Adoption is an important issue in today’s society. Many claim that it is a healing option to building a family. However, people in favor of abortion say that it is not an option worth thinking about. They claim that putting a child up for adoption is risky for the child’s well being and therefore not worth it in the long run. They claim that it would be better for the child to never have been born. Even those who are against abortion have trouble with adoption. They feel that if they were to have a child, it should be their own, from their own blood. Let’s see what the Bible says about this issue. First we need to establish some keywords that fall under the topic of adoption and see what the Bible says about them.


In the Bible, children are almost always spoken about in a positive way. From passages in scripture, God clearly adores children. God gives children as a blessing; they are “a reward from him” (Psalm 127:3). The famous bible verse Mark 10:14 proves this. When the disciples were trying to keep children from bothering Jesus, Jesus said, “Let the children come to me, and do not hinder them, for the kingdom of God belongs to such as these.” That’s huge! Jesus loves children so much that he says the kingdom of God belongs to them. His love for children is much deeper than surface level. The Bible takes this relationship between children and God by forming the analogy that we are like children. Romans 8:16-17 says, “The Spirit himself testifies with our spirit that we are God’s children. Now if we are children, then we are heirs — heirs of God and co-heirs with Christ.” Scripture clearly states that we as Christians are children of God. This passage even relates back to Mark 10:14 by saying that we, the children, are to inherit the kingdom of God.


In this analogy in which we are the children, God is the perfect father, the “Everlasting Father” (Isaiah 9:6). He is depicted as a father who loves his children deeply. Galatians 4:6 says, “Because you are his sons, God sent the Spirit of his Son into our hearts, the Spirit who calls out, ‘Abba, Father.’” So when we become Christians, we also become God’s children, and the Holy Spirit within us cries out to our Heavenly Father. God is the ultimate father and is the model for all earthly fathers.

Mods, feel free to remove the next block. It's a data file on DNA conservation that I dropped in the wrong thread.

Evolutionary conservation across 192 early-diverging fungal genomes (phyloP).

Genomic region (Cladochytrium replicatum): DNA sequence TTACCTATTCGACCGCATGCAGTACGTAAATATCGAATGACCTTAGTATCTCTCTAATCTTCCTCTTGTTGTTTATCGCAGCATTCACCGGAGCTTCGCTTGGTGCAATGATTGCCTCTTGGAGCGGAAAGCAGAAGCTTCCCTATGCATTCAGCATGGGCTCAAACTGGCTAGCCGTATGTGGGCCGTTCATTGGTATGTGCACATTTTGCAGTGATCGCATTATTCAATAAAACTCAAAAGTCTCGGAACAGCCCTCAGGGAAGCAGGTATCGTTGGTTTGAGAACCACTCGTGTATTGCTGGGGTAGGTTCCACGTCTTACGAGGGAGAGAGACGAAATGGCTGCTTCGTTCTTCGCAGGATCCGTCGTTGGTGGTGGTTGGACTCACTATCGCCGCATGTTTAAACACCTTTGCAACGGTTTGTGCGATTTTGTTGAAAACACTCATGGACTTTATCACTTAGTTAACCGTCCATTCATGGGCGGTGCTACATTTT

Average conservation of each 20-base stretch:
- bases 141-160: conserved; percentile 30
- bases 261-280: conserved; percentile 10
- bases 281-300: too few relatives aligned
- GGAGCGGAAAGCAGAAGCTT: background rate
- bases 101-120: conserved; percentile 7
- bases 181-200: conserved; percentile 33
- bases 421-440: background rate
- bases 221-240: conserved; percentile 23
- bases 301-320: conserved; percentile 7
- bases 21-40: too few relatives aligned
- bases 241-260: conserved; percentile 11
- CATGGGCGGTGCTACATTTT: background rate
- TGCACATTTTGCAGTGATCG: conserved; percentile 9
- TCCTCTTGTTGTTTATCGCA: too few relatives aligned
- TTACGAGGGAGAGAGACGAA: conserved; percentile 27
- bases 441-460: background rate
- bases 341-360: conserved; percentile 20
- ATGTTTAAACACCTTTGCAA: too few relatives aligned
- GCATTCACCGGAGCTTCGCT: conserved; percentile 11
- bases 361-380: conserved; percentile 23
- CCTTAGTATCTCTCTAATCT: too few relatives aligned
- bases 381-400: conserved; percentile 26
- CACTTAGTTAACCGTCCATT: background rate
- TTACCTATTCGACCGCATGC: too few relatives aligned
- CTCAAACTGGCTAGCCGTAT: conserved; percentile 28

Of course for adoption to happen, there must first be orphans, or those who are fatherless. Although they may be forgotten by their parents or by society, they are not forgotten by God. He is “a father to the fatherless” (Psalm 68:5) and “the helper of the fatherless” (Psalm 10:14). Many other scriptures describe God as caring for the fatherless including Psalm 146:9, Deuteronomy 10:18, and Jeremiah 49:11. The Bible makes sure that we know that God remembers the fatherless and takes them as his own children.


One thing that concerns those who consider putting a child up for adoption as an invalid choice is abandonment. They feel that this feeling will never go away even when the child grows up; they feel that causing them to go through that is cruel. Although the world may abandon its children and leave them as forgotten, God will not. The Bible makes this clear. Psalm 16:10 says, “You will not abandon me to the realm of the dead, nor will you let your faithful one see decay.” God will not abandon those who are faithful to him. This idea is so important that the exact same verse is stated again in Acts 2:27. Again it is stated in 1 Samuel 12:22: “For the sake of his great name the Lord will not reject his people, because the Lord was pleased to make you his own.” God already made us his children, so he will not abandon us.


Of course love is required for adoption to happen. 1 John 4:16 says, “And so we know and rely on the love God has for us. God is love. Whoever lives in love lives in God, and God in them.” (More verses about God’s love, among many others, can be found in Romans 5:8 and 1 John 4:7) Ultimately, God is love. Love is defined by and portrayed in him. It is because of God’s love that we are called to love, and our love is the evidence that we are living in God. One of the many ways we can share God’s love is through adoption.


Finally, the word adoption itself appears in the Bible. It never describes the earthly adoption of children into families but rather the spiritual adoption into the family of God. In this whole analogy the Bible has created, it finally comes to a resounding conclusion. Though we were once lost and spiritually fatherless, God, the Everlasting Father, has adopted us into his family. Ephesians 1:15 says that God “predestined us for adoption to sonship through Jesus Christ.” (See also Romans 8:15 and Galatians 4:5). When we become Christians, we become sons and daughters of God. Even though we were at one point in time not his own, he makes us his own.